We struggle with other people.  Christian morality on the face of it is really very simple, and yet how difficult it can be to put into practice in real situations.  It would be so easy to love the least of our brothers and sisters if they could just learn not to be so annoying, so feckless, so helpless.  And then on those rare occasions when we do actually manage to be genuinely loving and kind we find that others take advantage of us.  And so often too we find that other people have a terrible habit of seeing through our PR, and noticing and sometimes even pointing out all those sides of our character we would rather pretend were not there.  Yes, other people can be a great source of struggle in Christian life and in fact in any kind of life at all.

And we struggle with God.  A lot of the time we want to sign God up to our projects, to get God on our side, to secure God’s backing for something that we want to achieve.  A lot of our prayer can be like that.  And there isn’t anything actually wrong with that – this struggle can be a part of the process of coming to accept God’s will in our lives, as long as we remember to say with Jesus “thy will be done”.  And we struggle with God because things happen that we cannot understand.  Hard things, tragic things, whether in our personal or family lives, or in the wider world.  And again, we struggle with God in prayer, we wrestle with God over the problems facing our nation or the world, we wrestle with God over the diagnosis received by a loved one, we wrestle with God in prayer over the problems that afflict the Church.

We are not alone in wrestling.

Jesus too in His earthly life did a lot of struggling.  He wrestled with temptations just as we do.  He struggled to accept the life and the death that God had called Him to.  He very clearly struggled with other people, whether it be the dullness of His disciples or the opposition of the religious leadership.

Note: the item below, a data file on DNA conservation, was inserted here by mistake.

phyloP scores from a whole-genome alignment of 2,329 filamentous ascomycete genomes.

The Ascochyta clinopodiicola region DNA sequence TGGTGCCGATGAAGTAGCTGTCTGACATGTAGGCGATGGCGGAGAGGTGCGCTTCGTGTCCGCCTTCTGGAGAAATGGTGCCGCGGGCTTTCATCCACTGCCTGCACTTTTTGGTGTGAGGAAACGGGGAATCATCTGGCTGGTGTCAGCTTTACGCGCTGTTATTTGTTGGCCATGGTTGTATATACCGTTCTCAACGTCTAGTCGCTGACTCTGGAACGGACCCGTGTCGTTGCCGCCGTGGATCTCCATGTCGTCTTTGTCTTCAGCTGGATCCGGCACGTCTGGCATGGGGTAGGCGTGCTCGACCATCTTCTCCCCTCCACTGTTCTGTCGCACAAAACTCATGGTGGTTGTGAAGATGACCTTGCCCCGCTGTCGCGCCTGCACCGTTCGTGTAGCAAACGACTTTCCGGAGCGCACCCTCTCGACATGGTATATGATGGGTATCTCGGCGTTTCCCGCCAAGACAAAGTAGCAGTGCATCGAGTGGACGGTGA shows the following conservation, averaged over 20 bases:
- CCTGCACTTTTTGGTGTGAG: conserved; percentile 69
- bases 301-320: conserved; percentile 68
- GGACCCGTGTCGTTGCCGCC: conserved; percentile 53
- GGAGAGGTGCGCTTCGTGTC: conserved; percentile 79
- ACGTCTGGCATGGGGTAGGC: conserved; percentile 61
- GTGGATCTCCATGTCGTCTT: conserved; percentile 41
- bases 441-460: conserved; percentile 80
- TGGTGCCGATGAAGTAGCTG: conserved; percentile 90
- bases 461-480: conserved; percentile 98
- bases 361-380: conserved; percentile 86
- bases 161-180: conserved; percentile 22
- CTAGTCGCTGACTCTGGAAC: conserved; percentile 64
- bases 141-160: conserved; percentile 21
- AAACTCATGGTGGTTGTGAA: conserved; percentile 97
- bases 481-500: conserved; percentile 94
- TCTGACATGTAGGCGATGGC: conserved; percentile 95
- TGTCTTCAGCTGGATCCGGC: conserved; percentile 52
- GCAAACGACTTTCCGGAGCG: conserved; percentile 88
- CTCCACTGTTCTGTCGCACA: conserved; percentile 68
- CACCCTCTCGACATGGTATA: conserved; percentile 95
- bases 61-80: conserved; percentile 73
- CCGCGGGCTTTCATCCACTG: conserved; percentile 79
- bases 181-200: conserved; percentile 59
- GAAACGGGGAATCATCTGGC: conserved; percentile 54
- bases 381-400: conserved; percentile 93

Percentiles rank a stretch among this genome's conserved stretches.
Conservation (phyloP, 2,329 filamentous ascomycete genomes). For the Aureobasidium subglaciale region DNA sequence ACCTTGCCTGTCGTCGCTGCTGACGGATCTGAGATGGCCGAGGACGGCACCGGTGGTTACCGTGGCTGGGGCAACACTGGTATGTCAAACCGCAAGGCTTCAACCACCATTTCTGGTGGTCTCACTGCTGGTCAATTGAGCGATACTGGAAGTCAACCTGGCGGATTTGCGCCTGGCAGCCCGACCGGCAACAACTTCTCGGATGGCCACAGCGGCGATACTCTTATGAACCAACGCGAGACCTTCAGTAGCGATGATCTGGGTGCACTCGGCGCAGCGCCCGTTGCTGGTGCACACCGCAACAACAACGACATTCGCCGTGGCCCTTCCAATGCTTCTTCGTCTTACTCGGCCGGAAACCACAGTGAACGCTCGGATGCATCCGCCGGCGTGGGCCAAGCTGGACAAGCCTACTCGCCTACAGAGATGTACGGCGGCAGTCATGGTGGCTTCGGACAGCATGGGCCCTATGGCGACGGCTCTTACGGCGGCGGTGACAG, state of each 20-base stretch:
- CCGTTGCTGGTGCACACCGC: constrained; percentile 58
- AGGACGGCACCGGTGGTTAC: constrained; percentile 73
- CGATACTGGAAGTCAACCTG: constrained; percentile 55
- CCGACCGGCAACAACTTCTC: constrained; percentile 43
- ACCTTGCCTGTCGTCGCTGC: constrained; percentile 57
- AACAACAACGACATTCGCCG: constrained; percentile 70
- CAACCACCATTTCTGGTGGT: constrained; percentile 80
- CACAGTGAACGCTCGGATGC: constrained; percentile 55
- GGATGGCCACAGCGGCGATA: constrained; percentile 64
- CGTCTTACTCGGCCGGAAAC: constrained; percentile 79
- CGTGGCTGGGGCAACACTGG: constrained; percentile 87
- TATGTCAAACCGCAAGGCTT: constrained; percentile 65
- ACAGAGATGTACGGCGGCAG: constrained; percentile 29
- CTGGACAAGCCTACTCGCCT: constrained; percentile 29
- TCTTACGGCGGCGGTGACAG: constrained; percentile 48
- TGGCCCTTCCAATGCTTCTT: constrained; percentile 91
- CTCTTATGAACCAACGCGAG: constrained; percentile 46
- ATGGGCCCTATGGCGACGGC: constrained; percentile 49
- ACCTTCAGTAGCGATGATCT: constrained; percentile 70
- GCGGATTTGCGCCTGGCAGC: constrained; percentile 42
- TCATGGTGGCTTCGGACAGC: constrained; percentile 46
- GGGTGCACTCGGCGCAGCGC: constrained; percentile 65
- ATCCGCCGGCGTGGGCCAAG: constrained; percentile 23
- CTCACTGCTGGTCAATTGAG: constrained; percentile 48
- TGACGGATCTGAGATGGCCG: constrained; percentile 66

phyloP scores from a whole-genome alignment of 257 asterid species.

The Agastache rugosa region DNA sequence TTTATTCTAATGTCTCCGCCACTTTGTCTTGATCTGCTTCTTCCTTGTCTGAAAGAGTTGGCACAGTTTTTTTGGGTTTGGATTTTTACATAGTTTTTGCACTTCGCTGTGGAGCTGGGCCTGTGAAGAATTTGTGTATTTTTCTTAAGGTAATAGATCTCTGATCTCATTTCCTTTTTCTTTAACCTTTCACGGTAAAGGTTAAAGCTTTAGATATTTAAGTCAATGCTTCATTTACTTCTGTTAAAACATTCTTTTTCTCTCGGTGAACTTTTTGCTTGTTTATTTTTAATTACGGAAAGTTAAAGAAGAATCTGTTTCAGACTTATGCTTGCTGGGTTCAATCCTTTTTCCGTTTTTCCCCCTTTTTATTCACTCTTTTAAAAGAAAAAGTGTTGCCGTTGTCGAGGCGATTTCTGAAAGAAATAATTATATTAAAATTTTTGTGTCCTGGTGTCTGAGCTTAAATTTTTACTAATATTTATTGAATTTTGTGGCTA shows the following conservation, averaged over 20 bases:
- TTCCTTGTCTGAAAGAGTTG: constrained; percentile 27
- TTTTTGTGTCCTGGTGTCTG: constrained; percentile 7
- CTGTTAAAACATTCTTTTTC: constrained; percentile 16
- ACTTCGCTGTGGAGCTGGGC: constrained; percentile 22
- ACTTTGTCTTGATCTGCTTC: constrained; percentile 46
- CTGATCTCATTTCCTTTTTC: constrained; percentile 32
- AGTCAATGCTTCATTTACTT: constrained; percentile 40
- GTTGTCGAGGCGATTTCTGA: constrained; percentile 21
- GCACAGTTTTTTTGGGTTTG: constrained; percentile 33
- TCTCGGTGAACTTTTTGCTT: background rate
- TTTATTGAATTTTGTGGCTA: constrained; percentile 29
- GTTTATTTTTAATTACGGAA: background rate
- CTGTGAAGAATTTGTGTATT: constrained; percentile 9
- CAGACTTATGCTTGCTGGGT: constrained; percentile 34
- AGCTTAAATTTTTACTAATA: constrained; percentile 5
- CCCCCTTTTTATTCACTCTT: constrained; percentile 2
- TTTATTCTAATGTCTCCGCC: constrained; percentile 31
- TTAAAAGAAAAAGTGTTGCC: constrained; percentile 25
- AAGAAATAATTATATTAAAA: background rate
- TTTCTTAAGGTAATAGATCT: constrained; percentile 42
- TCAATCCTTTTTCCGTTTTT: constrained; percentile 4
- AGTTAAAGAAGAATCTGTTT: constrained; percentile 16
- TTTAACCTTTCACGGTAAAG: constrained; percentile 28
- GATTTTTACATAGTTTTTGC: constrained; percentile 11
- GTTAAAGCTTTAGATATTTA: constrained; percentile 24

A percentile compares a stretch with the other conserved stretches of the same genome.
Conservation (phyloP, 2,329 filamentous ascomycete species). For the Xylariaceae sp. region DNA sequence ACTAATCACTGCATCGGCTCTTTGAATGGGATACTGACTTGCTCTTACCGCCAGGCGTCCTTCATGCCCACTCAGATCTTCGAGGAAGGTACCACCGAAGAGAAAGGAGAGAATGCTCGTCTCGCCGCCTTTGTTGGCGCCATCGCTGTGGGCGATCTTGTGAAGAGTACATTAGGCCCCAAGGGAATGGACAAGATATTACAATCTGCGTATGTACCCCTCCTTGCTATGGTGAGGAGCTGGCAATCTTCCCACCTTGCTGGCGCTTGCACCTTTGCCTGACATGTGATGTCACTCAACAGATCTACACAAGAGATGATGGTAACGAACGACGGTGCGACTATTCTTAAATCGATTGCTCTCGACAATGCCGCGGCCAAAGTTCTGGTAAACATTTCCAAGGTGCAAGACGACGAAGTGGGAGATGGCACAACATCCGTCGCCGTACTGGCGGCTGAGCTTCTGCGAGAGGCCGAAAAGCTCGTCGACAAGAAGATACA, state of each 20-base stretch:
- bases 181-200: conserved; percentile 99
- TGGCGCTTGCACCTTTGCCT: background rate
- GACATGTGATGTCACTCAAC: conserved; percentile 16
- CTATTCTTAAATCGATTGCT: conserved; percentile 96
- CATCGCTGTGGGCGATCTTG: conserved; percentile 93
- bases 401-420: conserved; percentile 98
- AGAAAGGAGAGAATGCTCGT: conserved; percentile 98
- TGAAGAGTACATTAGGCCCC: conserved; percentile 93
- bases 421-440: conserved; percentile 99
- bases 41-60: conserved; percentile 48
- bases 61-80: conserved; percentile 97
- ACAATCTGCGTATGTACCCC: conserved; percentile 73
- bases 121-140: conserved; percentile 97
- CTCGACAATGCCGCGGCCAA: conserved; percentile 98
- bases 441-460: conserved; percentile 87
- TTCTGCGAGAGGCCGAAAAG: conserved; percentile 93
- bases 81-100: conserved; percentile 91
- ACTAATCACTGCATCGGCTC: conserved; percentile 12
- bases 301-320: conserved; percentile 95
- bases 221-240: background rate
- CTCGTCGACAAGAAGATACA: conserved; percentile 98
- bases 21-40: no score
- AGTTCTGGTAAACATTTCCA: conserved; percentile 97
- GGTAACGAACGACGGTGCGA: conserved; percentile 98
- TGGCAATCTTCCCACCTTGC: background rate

And He struggled with God: most of all in the agony in the garden, but perhaps too in the tears He shed for Jerusalem, and in those long vigils of prayer in the mountains mentioned repeatedly in the gospels.

The story of Jacob’s wrestling points us to Jesus in several ways, not least in the idea of God physically coming among us.  But there is also a sort of divine vulnerability in this story that points us to Jesus: the stranger who wrestles with Jacob does not prevail over him, despite wounding his thigh.  And so too in Jesus we find a divine vulnerability, as He consents to be constrained and even to be killed by mortals.

And perhaps most of all, this is a story both of wounding and of blessing.  Jacob receives a blow to his thigh that puts it out of joint and leaves him limping.  And yet he obtains a blessing from his mysterious opponent.  And so too Jesus is both wounded and blessed – His body broken for us on the Cross, and yet exalted to the right hand of the Father, His blessedness and His exaltation extended also to us.  In this the promise to Abraham is fulfilled: in him, all the nations of the earth will be blessed.

So I invite you to reflect on the ways in which you have wrestled and struggled with God and with people.  Perhaps like Jacob you bear the wounds of that, perhaps you feel that like Jacob you are limping from conflict to conflict.  But I invite you too to remember that in this you walk in the way of Christ, who was Himself wounded for our sake.  And so perhaps we will receive the grace to see that it is through our wrestling and struggling with God and with people, and even through the wounds and scars we bear, that blessings are given and received.

In the name of the +Father and of the Son and of the Holy Spirit.  Amen.